Scottish climate change policy : an overview

McGregor, Peter G and Swales, J Kim and Winning, Matthew A (2011) Scottish climate change policy : an overview. Fraser of Allander Economic Commentary, Special E (1). pp. 27-34. ISSN 2046-5378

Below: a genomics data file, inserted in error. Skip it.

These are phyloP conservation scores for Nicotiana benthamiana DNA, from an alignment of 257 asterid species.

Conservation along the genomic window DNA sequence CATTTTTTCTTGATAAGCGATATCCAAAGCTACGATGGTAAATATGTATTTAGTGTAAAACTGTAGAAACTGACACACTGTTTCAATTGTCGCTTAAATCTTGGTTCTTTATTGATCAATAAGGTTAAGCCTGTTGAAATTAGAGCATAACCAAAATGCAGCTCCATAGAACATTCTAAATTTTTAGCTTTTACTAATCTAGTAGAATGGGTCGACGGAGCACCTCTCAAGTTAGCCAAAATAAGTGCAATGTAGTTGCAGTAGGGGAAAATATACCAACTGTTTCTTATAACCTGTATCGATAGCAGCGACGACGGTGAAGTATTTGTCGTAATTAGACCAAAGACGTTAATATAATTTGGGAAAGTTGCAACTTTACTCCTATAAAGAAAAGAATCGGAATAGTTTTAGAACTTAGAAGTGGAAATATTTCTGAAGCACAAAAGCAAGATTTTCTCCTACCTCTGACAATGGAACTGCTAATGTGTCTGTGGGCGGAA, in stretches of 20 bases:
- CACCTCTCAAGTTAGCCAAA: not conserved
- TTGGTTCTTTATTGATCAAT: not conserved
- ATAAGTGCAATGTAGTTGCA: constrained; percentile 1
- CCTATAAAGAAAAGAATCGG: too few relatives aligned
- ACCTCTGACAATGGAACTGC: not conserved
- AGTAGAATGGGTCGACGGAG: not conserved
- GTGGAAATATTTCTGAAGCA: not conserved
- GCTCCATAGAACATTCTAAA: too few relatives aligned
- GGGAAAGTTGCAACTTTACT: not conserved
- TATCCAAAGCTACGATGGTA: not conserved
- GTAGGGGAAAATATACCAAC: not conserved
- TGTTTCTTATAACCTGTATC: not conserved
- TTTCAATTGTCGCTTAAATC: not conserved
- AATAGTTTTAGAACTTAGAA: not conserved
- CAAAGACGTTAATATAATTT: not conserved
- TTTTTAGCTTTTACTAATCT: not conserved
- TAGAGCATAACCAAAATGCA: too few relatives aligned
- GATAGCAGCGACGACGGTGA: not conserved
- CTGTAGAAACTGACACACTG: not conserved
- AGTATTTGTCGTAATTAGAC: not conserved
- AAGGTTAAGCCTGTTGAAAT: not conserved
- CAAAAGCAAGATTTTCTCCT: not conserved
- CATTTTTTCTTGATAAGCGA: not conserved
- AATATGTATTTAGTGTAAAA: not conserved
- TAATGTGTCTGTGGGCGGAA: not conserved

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Despite much of energy policy being a reserved issue for the UK Government, Scotland has pursued its own distinctive energy policy (Allan et al, 2008a), particularly in relation to climate change. The Climate Change Act (Scotland) was passed in 2009 and outlines Scotland’s commitment to tackling climate change. It requires Scottish greenhouse gas (GHG) emissions in 2050 to be 80% less than their 1990 levels, with an interim target of a 42% reduction by 2020. Climate change is an international problem which appears to require a global solution and it is therefore not clear that the appropriate spatial scale for policy action is the regional or even national level. The Scottish Government is aware of this, but claims that such emissions’ reduction targets can be used as a means of supporting the UK’s international commitments and also showing leadership to encourage other nations to tackle climate change. However, Scottish climate change policy must also be considered in the context of Scottish energy policy as a whole. The Scottish Government has other energy policy goals, notably security of supply, affordability and economic growth through the development of low carbon technologies, notably renewables. This paper is intended to provide a brief overview of the main issues involved in Scottish climate change policy. We give a brief background, in Section 2, on international, EU and UK climate change policy. In Section 3 we provide an overview of the main features of the Scottish Climate Change Act and highlight particular differences with the UK equivalent framework. In Section 4 we discuss the issues surrounding low carbon technologies and their impact on climate change policy in Scotland. We consider the policy instruments available to the Scottish Government while functioning within EU and UK frameworks in Section 5. In Section 6 we conclude and identify avenues for future research.